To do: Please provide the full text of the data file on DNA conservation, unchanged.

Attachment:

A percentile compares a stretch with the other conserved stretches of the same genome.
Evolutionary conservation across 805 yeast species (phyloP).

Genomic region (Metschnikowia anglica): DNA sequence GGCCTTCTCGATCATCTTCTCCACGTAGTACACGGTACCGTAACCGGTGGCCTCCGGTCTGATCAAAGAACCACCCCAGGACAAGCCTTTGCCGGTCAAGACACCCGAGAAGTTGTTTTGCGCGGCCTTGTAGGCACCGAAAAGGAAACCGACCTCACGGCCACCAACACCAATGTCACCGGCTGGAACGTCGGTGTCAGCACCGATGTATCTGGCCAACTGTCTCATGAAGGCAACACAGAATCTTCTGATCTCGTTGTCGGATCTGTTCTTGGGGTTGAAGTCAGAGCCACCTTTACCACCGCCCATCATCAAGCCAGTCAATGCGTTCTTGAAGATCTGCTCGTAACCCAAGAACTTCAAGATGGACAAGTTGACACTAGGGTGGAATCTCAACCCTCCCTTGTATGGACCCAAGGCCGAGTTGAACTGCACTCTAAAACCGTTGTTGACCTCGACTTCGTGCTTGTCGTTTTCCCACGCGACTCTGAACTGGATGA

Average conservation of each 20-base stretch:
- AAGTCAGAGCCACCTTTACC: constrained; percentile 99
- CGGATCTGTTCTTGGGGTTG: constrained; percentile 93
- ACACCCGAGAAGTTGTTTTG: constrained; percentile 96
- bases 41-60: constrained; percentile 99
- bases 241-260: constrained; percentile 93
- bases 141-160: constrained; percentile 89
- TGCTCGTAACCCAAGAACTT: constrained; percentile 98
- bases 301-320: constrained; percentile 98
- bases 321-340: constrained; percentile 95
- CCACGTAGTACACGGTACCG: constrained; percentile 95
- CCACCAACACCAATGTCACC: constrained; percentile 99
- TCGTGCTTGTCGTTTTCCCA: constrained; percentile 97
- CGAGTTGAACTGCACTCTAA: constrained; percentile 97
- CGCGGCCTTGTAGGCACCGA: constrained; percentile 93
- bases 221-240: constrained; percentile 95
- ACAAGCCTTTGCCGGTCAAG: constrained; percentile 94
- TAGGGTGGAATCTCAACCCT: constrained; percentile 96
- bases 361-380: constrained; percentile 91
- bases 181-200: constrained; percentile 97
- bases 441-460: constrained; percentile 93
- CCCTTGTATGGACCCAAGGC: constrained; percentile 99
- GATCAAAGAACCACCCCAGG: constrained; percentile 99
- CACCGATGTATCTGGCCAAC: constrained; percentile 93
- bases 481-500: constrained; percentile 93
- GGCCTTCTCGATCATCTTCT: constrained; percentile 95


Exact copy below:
A percentile compares a stretch with the other conserved stretches of the same genome.
Evolutionary conservation across 805 yeast species (phyloP).

Genomic region (Metschnikowia anglica): DNA sequence GGCCTTCTCGATCATCTTCTCCACGTAGTACACGGTACCGTAACCGGTGGCCTCCGGTCTGATCAAAGAACCACCCCAGGACAAGCCTTTGCCGGTCAAGACACCCGAGAAGTTGTTTTGCGCGGCCTTGTAGGCACCGAAAAGGAAACCGACCTCACGGCCACCAACACCAATGTCACCGGCTGGAACGTCGGTGTCAGCACCGATGTATCTGGCCAACTGTCTCATGAAGGCAACACAGAATCTTCTGATCTCGTTGTCGGATCTGTTCTTGGGGTTGAAGTCAGAGCCACCTTTACCACCGCCCATCATCAAGCCAGTCAATGCGTTCTTGAAGATCTGCTCGTAACCCAAGAACTTCAAGATGGACAAGTTGACACTAGGGTGGAATCTCAACCCTCCCTTGTATGGACCCAAGGCCGAGTTGAACTGCACTCTAAAACCGTTGTTGACCTCGACTTCGTGCTTGTCGTTTTCCCACGCGACTCTGAACTGGATGA

Average conservation of each 20-base stretch:
- AAGTCAGAGCCACCTTTACC: constrained; percentile 99
- CGGATCTGTTCTTGGGGTTG: constrained; percentile 93
- ACACCCGAGAAGTTGTTTTG: constrained; percentile 96
- bases 41-60: constrained; percentile 99
- bases 241-260: constrained; percentile 93
- bases 141-160: constrained; percentile 89
- TGCTCGTAACCCAAGAACTT: constrained; percentile 98
- bases 301-320: constrained; percentile 98
- bases 321-340: constrained; percentile 95
- CCACGTAGTACACGGTACCG: constrained; percentile 95
- CCACCAACACCAATGTCACC: constrained; percentile 99
- TCGTGCTTGTCGTTTTCCCA: constrained; percentile 97
- CGAGTTGAACTGCACTCTAA: constrained; percentile 97
- CGCGGCCTTGTAGGCACCGA: constrained; percentile 93
- bases 221-240: constrained; percentile 95
- ACAAGCCTTTGCCGGTCAAG: constrained; percentile 94
- TAGGGTGGAATCTCAACCCT: constrained; percentile 96
- bases 361-380: constrained; percentile 91
- bases 181-200: constrained; percentile 97
- bases 441-460: constrained; percentile 93
- CCCTTGTATGGACCCAAGGC: constrained; percentile 99
- GATCAAAGAACCACCCCAGG: constrained; percentile 99
- CACCGATGTATCTGGCCAAC: constrained; percentile 93
- bases 481-500: constrained; percentile 93
- GGCCTTCTCGATCATCTTCT: constrained; percentile 95